Do I pick Cisco ASA (5500) or FirePower Appliances?
At 24/7 Networks, we get a lot of questions about Cisco’s strategy regarding the legacy Cisco ASA appliances and the new FirePower 2100, 4100 and 9300-series appliances. Customers have been asking, “I have to upgrade – which one do I choose?” Not sure which is the best for your organization? Let me provide you some pros and cons of both options.
But first, a bit of history.
In the beginning, there was the ubiquitous Cisco ASA (Adaptive Security Appliance). This was the de-facto standard for Layer 3 and 4 firewalls. VPN remote access, it was all done on this platform. However, security changed – instead of ports and protocols, firewalls needed to look at applications and behavior. Other vendors released their Next Generation Firewalls (NGFW), and Cisco had to catch up.
So, what does Cisco do? July of 2013, Cisco spent $2.3 billion for SourceFire, a preeminent manufacturer of Next Generation Firewalls. Since then, Cisco has spent millions integrating the SourceFire purchase with their existing ASA firewalls. The SourceFire firewall is commonly referred to as FirePower.
For the last few years, if you had a Cisco ASA 5500-X series firewall, you could run a virtualized instance of FirePower right on your ASA as a separate instance. You still had to manage the ASA, then manage the FirePower. Two interfaces were never great, so the security team at Cisco merged the functionality of the ASA with the NGFW capabilities of the FirePower. This new image is called FirePower Threat Defense, or FTD for short.
FTD does NOT have feature parity with the ASA. For the basic functionality, you’re fine, but if you do complex remote access VPN policies (like DAP), that feature isn’t included with FTD. They’re working on it, but it’s not a 1:1 replacement – you need to do a bit of due diligence.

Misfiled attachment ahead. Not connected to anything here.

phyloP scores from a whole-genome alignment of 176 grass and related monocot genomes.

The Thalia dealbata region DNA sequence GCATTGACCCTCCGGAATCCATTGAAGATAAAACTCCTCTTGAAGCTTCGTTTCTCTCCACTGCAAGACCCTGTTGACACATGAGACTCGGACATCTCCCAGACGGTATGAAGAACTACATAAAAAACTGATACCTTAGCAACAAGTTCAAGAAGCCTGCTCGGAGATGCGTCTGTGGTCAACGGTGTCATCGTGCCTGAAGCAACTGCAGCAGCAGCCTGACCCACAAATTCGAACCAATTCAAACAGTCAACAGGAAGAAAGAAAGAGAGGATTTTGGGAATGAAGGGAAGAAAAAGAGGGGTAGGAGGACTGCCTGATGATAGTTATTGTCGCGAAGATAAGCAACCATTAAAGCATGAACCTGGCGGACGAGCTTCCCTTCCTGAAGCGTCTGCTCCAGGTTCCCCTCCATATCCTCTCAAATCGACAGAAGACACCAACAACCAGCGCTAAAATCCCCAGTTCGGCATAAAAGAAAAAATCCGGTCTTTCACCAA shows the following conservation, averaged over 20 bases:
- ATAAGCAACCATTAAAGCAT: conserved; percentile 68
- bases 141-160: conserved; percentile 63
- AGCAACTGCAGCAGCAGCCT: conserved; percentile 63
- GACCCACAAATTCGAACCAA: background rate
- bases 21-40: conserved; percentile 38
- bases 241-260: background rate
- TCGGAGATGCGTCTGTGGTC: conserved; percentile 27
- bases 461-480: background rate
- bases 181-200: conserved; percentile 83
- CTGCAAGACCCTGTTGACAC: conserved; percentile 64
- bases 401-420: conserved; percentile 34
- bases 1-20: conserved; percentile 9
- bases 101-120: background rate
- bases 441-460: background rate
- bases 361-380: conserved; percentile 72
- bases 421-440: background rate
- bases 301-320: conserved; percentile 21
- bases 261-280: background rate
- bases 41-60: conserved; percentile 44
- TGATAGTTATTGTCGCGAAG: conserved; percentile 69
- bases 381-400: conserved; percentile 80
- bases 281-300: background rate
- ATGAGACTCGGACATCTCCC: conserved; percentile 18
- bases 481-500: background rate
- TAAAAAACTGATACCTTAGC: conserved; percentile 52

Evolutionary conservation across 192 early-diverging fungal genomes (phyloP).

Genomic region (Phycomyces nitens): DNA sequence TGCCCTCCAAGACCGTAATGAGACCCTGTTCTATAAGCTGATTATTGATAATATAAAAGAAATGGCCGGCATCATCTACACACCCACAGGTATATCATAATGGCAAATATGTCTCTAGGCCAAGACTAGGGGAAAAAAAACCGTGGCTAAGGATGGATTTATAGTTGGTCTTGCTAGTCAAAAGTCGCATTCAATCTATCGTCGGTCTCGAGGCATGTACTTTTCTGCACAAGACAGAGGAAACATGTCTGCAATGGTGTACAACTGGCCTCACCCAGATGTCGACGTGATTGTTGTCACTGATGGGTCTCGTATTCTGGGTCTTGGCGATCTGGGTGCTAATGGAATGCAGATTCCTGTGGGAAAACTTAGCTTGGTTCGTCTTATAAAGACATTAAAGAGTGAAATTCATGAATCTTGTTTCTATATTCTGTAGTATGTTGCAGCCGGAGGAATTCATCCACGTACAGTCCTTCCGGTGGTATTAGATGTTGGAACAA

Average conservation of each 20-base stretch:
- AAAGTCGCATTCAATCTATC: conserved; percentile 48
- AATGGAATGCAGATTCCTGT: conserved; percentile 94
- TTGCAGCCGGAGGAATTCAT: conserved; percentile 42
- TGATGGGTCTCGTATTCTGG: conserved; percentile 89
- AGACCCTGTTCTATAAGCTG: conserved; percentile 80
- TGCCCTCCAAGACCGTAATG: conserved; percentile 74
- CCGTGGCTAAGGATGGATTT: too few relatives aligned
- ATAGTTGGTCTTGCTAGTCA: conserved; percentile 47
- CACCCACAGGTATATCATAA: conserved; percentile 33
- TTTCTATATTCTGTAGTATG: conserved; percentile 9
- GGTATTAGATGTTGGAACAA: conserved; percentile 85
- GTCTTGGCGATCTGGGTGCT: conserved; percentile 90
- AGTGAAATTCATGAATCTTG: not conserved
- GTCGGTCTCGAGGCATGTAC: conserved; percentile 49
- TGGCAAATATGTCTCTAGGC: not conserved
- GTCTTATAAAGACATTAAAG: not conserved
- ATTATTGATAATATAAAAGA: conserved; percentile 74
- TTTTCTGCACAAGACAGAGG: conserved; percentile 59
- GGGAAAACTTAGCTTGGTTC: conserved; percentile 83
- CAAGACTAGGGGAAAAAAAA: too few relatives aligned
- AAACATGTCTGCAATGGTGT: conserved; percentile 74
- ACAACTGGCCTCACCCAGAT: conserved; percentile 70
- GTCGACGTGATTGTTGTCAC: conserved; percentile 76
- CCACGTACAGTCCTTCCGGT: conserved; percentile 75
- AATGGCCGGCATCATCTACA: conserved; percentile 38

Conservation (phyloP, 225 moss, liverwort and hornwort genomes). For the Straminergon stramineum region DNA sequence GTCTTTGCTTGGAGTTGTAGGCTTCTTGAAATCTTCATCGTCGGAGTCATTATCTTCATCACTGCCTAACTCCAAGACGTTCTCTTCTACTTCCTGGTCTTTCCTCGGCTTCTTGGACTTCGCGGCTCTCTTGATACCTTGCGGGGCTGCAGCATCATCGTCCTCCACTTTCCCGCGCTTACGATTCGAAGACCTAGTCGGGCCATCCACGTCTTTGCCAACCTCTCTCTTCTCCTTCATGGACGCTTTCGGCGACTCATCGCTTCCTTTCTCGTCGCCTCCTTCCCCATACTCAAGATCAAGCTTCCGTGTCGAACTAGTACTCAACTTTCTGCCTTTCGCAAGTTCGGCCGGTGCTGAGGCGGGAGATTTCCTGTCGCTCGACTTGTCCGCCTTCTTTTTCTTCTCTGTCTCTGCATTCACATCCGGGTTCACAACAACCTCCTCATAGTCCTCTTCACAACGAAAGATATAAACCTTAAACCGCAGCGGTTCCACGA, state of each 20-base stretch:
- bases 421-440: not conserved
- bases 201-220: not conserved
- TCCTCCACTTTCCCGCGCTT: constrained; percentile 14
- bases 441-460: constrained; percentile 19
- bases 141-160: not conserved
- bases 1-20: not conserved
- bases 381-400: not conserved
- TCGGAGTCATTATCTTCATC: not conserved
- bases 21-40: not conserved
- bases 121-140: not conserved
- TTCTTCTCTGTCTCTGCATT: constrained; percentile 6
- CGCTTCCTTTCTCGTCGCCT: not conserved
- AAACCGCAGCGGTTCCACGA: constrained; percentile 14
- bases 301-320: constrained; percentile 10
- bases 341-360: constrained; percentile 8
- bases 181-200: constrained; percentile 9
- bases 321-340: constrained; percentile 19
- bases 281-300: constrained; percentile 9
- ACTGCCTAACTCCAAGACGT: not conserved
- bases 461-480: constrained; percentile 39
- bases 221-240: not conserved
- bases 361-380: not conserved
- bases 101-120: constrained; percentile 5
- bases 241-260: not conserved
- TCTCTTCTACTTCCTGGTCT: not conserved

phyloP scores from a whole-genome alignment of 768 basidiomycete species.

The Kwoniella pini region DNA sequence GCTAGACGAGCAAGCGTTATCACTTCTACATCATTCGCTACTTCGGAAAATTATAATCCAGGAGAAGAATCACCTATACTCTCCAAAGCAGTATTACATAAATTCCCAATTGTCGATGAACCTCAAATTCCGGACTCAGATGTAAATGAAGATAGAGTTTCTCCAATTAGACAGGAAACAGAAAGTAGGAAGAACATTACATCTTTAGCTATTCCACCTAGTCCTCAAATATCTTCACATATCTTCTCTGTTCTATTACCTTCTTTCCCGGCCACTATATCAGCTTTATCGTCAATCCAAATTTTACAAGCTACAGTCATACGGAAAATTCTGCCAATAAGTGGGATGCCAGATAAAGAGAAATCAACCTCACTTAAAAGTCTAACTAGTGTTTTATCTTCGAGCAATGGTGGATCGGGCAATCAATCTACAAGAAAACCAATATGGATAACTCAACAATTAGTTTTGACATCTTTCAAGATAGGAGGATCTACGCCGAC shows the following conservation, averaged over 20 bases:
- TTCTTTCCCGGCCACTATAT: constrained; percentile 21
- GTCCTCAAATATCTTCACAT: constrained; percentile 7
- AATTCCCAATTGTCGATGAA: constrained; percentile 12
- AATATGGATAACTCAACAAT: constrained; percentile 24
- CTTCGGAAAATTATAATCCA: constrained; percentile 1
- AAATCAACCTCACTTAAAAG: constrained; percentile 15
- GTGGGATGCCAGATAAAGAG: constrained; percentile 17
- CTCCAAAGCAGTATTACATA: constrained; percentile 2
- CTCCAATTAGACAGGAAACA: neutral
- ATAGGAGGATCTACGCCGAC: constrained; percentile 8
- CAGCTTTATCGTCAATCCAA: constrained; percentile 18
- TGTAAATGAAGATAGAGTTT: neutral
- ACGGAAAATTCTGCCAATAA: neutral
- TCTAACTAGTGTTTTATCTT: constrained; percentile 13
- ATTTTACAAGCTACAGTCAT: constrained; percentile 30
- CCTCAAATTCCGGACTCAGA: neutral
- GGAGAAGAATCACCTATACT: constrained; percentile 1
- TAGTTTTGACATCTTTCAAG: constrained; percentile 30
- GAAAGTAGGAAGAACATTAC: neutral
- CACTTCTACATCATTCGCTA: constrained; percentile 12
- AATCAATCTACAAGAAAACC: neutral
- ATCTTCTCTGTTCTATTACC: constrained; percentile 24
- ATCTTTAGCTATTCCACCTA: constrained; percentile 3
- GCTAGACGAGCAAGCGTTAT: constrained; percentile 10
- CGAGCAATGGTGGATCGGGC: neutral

On to today….
If you have a Cisco ASA 5500-X appliance, you can either run the legacy ASA image (plus a FirePower virtual NGFW), or now you have the option to convert your 5500-X to FTD. I wouldn’t say that customers have been chomping at the bit to make this change, since everyone is familiar with ASA and doing upgrades for the sake of upgrades isn’t high on anyone’s list.
In the last year, Cisco has released the successor product line to the ASA 5500-X. The next-gen product lines are the Cisco FirePower 2100, 4100 and 9100 appliances. They are MUCH faster, have considerably more interfaces and scalability, and are at a much better price-per-gig price point.
Here’s an old vs. new chart on list price on the ASA and FPR appliances:
- ASA 5525: $8,995 – 650 Mbps
- ASA 5545: $17,995 – 1 Gbps
- ASA 5555: $24,995 – 1.25 Gbps
- FPR 2110: $10,995 – 2 Gbps
- FPR 2120: $19,995 – 3 Gbps
- FPR 2130: $29,995 – 4.75 Gbps
- FPR 2140: $69,995 – 8.5 Gbps
For most mid-market customers, the 2110 is going to be the sweet spot. You get 2x the performance at 1/2 the cost. It’s a no-brainer to pick the newer product line.
But read on… There’s a catch!
On the new FirePower appliances, you can run ASA or FTD images. It’s very flexible. But, if you run ASA, you can ONLY run ASA – no NGFW capabilities. If you want NGFW – and you do – you must run an FTD image. Because you’re switching to FTD, you need to make sure the capacities you need are in the product line.
- The new Cisco 2100/4100/9300 appliances have more capacity/bang for the buck than the old ASA 5500-X appliances.
- The Firepower Threat Defense (FTD) software image that’s available on the 5500-X and new 2100/4100/9300 appliances doesn’t have all the features that the legacy ASA code has.
- If you want NGFW capabilities on the new 2100/4100/9300 appliances, you must run an FTD image. You can still run ASA code on the 2100/4100/9300 platform, without the NGFW feature.
If you need an evaluation of your current ASA platform and what it’d take to migrate to FTD, please feel free to contact us!
(Here are the part numbers referenced in the price chart above: ASA5525-K9,ASA5545-K9,ASA5555-K9,FPR2110,FPR2120,FPR2130,FPR2140)